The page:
Sunday, July 1, 2007


Avalon Theater, Corvallis, Oregon, closed its doors for the last time last night. Targeted at folks who enjoy independent films that don’t necessarily feature high-tech gadgetry and over-the-top budgets, the Avalon was a pleasant break from the big multiplexes with their mega-hit films and over-priced tickets and snacks. I’m pleased to say the Avalon went out with a loopy, fun-filled bang.

Three performances were scheduled for the final day. Part celebration and part money-raiser, the proceeds were to be used to pay back-rent. At 3:00 CINEMA PARADISO was shown. Then at 6:00 and 9:00 pm THE ROCKY HORROR PICTURE SHOW was to play. Hard to believe TRHPS is now 32 years old. It might be fun to take a trip down memory lane. Perhaps it will make no sense at all. Perhaps it will seem really stupid and dated. Perhaps it will make me feel older than dirt. Perhaps we’ll have a dandy time.

When we arrived at 5:30 for the 6:00 show, there were already people in line, wearing their costumes, carrying their props. Paul, the owner, came out about 5:45 and said CINEMA PARADISO was running a little late, so probably our show wouldn’t start until about 6:15. A little after 6:00, his staff came out with bottled water for everyone in line. The next update stated the show probably would start “somewhere around 6:30 or so.” This announcement was accompanied by popcorn and an explanation of what had happened with CINEMA PARADISO. Paul had received his copy from his distributor. When he ran it, he discovered the film was damaged and there wasn’t time to return it to the distributor and have a new one shipped. So he went down to the local DVD rental place and picked up a copy. Who knows what version this was, but the darn thing ran 3 hours! I’ll bet it was the Director’s Very Self-Indulgent Cut. Just a wild guess.

Finally, the CINEMA PARADISO audience exited the theater, looking as if they had just awakened from hibernation after an extremely long, harsh winter.

I had never been to this theater before, but I was absolutely charmed. Restaurant booths lined the sides of the theatre. There were several rows of standard theatre seating, but there were also couches and recliners. We found a particularly comfy couch at the back. The décor was just fun: crystal chandeliers hanging here and there without apparent rhyme or reason, a table lamp hanging upside down from the ceiling, its base affixed to the ceiling. Think a 60’s psychedelic coffee house mixed with the Mad Hatter’s Tea Party, and you pretty much have the flavor of the place.

When the movie started, I could have sworn it was 1975 again. The audience shouted the same lines, had exactly the same props, wore the same costumes. It reminded me of an oral history that had been passed down from generation to generation. The list of props included rice, newspaper (preferably The Cleveland Plain Dealer), water guns, lighter/flashlight (I noticed last night, several participants opened their cell phones for light), noise makers, rubber gloves, confetti, toilet paper (preferably Scott), toast, bells, playing cars, condoms. “Let’s do the Time Warp Again…”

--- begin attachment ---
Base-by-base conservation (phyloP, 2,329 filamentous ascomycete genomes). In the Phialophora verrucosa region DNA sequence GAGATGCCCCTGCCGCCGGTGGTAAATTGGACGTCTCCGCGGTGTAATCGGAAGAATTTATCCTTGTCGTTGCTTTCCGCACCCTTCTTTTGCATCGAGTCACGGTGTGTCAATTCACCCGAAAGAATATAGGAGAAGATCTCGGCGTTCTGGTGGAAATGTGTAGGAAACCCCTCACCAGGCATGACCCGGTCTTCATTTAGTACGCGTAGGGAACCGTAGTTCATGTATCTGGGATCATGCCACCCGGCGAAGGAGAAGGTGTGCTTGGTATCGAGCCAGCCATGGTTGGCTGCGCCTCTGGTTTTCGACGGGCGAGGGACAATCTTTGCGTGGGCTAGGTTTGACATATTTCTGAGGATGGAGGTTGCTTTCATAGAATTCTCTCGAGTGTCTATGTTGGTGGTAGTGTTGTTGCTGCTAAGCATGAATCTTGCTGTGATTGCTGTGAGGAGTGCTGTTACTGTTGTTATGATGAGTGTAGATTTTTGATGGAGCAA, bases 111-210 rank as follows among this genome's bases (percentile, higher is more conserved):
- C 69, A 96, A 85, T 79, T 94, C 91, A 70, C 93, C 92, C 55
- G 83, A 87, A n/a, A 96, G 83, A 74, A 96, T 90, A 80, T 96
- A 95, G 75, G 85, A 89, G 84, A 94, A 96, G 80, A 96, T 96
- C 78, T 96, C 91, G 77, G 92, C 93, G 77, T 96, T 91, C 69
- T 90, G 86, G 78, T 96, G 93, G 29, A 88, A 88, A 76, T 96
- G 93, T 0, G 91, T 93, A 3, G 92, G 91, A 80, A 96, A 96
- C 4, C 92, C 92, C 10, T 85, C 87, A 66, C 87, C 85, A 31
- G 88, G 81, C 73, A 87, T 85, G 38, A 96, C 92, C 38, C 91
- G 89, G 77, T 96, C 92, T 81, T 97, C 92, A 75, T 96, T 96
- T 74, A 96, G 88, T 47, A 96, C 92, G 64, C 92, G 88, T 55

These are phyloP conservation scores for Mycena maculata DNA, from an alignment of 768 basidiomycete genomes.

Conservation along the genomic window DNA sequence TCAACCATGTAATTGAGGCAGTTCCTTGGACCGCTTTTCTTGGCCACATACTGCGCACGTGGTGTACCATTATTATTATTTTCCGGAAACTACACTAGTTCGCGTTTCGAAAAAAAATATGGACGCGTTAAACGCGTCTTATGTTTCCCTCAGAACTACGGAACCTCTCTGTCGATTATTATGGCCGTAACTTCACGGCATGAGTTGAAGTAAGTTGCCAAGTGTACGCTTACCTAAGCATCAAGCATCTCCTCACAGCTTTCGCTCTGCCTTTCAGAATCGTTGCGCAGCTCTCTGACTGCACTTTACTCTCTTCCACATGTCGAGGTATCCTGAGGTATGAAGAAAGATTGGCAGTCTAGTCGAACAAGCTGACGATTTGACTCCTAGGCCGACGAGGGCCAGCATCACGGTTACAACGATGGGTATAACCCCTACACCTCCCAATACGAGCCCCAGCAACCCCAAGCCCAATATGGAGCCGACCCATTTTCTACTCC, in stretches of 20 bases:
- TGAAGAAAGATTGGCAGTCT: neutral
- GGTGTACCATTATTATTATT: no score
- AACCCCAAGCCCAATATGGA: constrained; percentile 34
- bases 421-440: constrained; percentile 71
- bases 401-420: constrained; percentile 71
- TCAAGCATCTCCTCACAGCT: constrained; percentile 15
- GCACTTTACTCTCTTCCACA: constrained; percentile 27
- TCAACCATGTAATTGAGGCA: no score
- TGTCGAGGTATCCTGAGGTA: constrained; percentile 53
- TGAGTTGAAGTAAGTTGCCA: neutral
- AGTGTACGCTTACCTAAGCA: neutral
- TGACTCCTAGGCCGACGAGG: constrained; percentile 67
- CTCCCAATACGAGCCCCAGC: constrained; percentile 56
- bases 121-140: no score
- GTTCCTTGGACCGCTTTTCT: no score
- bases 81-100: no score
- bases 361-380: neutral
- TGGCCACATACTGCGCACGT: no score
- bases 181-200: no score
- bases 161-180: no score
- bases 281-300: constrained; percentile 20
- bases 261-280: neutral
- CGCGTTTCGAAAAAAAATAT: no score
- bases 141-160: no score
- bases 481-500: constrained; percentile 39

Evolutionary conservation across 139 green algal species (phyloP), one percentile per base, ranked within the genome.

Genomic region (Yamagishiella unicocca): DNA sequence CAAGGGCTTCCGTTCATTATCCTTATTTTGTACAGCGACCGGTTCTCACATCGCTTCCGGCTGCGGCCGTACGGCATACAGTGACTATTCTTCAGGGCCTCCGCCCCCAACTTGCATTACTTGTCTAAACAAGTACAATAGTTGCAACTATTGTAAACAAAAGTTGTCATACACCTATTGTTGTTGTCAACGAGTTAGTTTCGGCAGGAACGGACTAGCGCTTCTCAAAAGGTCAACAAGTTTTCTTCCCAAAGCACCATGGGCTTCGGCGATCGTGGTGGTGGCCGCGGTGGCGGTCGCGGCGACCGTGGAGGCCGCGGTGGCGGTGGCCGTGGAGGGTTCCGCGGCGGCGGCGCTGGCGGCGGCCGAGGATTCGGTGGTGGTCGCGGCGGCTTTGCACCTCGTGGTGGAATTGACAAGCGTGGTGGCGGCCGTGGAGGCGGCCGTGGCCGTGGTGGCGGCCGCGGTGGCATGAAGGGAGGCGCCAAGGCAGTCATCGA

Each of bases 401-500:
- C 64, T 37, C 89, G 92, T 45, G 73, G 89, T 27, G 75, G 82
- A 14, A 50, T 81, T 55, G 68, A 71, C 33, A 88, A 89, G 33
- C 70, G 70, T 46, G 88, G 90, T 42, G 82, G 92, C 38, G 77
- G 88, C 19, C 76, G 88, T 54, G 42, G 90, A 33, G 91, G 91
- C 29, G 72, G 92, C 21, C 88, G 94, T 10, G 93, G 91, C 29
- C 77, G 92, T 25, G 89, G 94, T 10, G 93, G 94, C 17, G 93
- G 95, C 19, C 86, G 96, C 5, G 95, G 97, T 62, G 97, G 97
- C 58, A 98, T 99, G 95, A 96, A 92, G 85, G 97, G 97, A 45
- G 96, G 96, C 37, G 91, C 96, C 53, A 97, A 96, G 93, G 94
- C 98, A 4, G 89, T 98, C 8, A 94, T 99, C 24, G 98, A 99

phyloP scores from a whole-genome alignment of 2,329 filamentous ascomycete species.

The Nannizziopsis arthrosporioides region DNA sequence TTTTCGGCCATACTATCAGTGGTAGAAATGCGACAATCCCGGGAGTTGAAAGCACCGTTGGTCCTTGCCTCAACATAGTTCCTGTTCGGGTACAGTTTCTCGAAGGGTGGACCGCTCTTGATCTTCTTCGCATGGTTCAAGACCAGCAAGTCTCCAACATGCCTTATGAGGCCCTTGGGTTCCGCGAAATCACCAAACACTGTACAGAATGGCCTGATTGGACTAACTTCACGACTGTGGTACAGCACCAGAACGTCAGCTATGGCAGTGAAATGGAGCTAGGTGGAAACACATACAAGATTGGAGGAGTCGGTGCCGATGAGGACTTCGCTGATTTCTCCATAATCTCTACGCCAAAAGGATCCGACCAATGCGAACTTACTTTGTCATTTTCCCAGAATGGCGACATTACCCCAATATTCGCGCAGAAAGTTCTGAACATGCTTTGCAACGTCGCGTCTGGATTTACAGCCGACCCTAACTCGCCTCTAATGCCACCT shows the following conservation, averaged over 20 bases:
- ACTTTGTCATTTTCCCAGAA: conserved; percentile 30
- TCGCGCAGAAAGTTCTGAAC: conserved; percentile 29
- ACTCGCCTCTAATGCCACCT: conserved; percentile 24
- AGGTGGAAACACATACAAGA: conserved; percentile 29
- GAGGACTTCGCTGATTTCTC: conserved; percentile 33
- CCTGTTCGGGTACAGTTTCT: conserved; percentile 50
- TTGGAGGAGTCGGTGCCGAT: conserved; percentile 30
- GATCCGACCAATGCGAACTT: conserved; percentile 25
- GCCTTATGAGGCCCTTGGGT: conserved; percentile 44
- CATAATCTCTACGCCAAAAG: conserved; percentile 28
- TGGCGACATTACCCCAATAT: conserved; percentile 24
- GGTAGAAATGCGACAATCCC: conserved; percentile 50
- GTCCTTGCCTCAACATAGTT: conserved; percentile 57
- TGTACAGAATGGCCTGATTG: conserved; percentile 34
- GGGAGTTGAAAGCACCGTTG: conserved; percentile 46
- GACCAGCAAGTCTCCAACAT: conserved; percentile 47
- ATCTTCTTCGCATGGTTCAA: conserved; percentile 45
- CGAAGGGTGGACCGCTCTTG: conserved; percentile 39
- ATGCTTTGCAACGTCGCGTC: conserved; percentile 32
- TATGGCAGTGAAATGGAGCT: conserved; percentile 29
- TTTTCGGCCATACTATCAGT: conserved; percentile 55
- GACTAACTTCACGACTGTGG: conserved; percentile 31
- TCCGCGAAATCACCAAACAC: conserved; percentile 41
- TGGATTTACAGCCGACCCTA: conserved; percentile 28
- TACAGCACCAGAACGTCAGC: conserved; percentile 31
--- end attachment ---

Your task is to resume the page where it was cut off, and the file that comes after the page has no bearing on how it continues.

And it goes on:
Just as the movie reached its climax, the projector broke down! Nobody screamed and yelled and had some stupid temper tantrum. In fact, Paul came out and asked if the audience would scream and yell as it might prompt them to work faster.

I know this could never have happened in L.A. People there are too impatient and equipment break-down of any kind is simply not tolerated. Dollars to donuts, some fool would file a lawsuit. The good folk of Corvallis, on the other hand, simply made every little inconvenience and delay a reason to prolong the party.

I’m so glad we had the chance to see the Avalon before it closed. Leaving, I turned to take one last look. I swear I could feel years and years of memories lingering there, as reluctant to leave as I was. Perhaps they will demolish the building – oh, I hope not – but those memories will live forever. Thank you, Paul! Thank you, Avalon!

Sunday, June 10, 2007


Excitement mounts as Beijing prepares for the 2008 Olympic Summer Games. Certainly one of the reasons for this anticipation is the inclusion of Grocery Shopping as an official event.

In a nutshell, there are two phases to the competition. In the Compulsory round, the competitor is given a list of 48 grocery items, and she must locate and place them in her shopping cart. Whoever gets to the check-out line first wins that round. In the Artistic round, whoever takes longest at check-out, wins that round. The scores are combined to determine the winner.

In order to prepare the viewer for this event, we have taken our cameras (actually, we don’t have cameras, but it sounds pretty lame to say we have taken our pens and notebook) to Dubuque to follow Donna Dilbert, America’s great hope in this event, as she trains at her local supermarket in her quest to bring home the Gold.

When she entered the Piggly Wiggly, the staff and customers cheered her on. Go, Donna go! She was all business as she tested the cart, checking each wheel, making sure they all went in the same direction, not one of them veering off on its own agenda. Proclaiming her cart fit, she grabbed the grocery list from the store manager. As she studied it, the crowd’s enthusiasm grew. Go, Donna, Go! With a dazzling smile, Donna, mentally prepared and psyched, was off.